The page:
Alzheimer’s disease (AD) is the 7th leading cause of death; 65,829 listed in 2004, and accounts for at least 50% of the progressive dementia. The next most common is vascular dementia, followed by Lewy body disease, and alcohol-related dementia.  It is the 3rd most costly disease. .  Sudden onset is not consistent with AD. Focal neurological findings {local damage}, seizures, periods of steady improvement, wide swings in abilities, and gait disturbance are features that are rare early in the course of the disease.  AD is twice as common in women as men (partly because they live longer), 30% above the age of 85; 45% by the age of 95.  AD is confirmed by autopsy in about 85% of those diagnosed with Alzheimer’s.  Every 5-years after the age of 65, the probability of being diagnosed with the disease doubles.  5-15%of AD is familial (5% for early onset with mutation of 3 different genes being involved).  At least 5 chromosomes influence outcome: 1, 12, 14, 91, & 21.  The risk of AD is substantially increased in those who have two E4 alleles, and decreased in those with the E2 allele, which codes for the apolipoprotein (apo) apo E.  .  30% of the U.S. population has one copy, and 11% two copies.  By the age of 70 those with two E4 (E4/4) alleles, 50% will have AD; while 28% of those with E3/4, and 6% of those with E2/4.  Some with apoE4 live into their ninth decade with no signs of dementia.  Apo E influences β amyloid deposition, cytoskeletal integrity, and efficiency of neuronal repair.  However, the Apo allele accounts for only about 30-50% of the genetic picture. 80% of cases involve known genetic risk factors.  Over 400 genes have been tested for association with late-onset sporadic AD.  Nearly 200 different mutations in the presenilin-1 or presenilin-2 genes have been documented in over 500 families. Mutations of presenilin 1 (PS1) lead to the most aggressive form of familial AD.  Over 20 different mutations in the amyloid precursor protein (APP) gene on chromosome 21 can also cause early onset of the disesase.  The pensenilins have been identified as essential compoents of the protelotic processing machinery that produces beta amyloid peptides through cleavage of APP.  Most mutations in the APP and presenilin genes increase the production of a small protein (peptide) Abeta42, the main component of senile plaques in the brins of AD patients.  The disease results from a protein misfolding of β amyloid or tau proteins.  β amyloid (βA) is thought to be involved in neuronal development.  The failure of βA to be remove results in dense diffused plaques and sometime also in the walls of small blood vessels (amyloid angiopathy).  The tau protein is involved in a different pathology.  They normally act to stabilize microtublules in the cell cytoskeleton.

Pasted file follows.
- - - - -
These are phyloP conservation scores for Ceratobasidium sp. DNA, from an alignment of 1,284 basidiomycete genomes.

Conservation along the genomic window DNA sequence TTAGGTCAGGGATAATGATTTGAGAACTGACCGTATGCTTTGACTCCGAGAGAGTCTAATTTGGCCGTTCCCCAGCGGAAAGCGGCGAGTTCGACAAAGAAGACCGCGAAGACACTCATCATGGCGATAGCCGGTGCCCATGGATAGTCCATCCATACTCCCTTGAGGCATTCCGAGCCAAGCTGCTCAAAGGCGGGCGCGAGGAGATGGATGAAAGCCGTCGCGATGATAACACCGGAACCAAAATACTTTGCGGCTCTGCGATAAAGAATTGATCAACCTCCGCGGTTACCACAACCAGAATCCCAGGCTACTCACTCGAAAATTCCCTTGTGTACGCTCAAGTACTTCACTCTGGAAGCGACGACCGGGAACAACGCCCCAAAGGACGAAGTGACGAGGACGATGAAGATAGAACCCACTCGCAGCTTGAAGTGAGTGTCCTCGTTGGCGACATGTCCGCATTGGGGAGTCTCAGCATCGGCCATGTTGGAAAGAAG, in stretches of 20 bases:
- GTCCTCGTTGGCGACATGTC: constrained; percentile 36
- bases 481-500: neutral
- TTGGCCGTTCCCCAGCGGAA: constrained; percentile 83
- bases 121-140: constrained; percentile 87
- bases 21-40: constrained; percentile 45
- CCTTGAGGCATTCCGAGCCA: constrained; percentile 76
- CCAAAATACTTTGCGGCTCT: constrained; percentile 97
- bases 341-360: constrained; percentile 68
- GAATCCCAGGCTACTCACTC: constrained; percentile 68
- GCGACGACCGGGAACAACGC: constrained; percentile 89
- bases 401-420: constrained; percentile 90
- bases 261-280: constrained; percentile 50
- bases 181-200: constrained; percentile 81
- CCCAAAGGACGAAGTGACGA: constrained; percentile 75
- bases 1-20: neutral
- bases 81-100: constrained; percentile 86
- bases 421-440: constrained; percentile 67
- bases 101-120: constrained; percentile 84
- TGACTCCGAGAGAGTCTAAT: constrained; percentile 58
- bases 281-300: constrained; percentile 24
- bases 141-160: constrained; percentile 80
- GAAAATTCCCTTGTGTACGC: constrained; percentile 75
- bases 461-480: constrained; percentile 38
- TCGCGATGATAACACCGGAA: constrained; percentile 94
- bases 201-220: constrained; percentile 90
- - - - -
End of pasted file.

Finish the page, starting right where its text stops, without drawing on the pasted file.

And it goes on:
Life expectancy of patients diagnosed with AD is 7-10 years, with extreme survival of up to 21 years, while some reach the final stage in 4-5 years.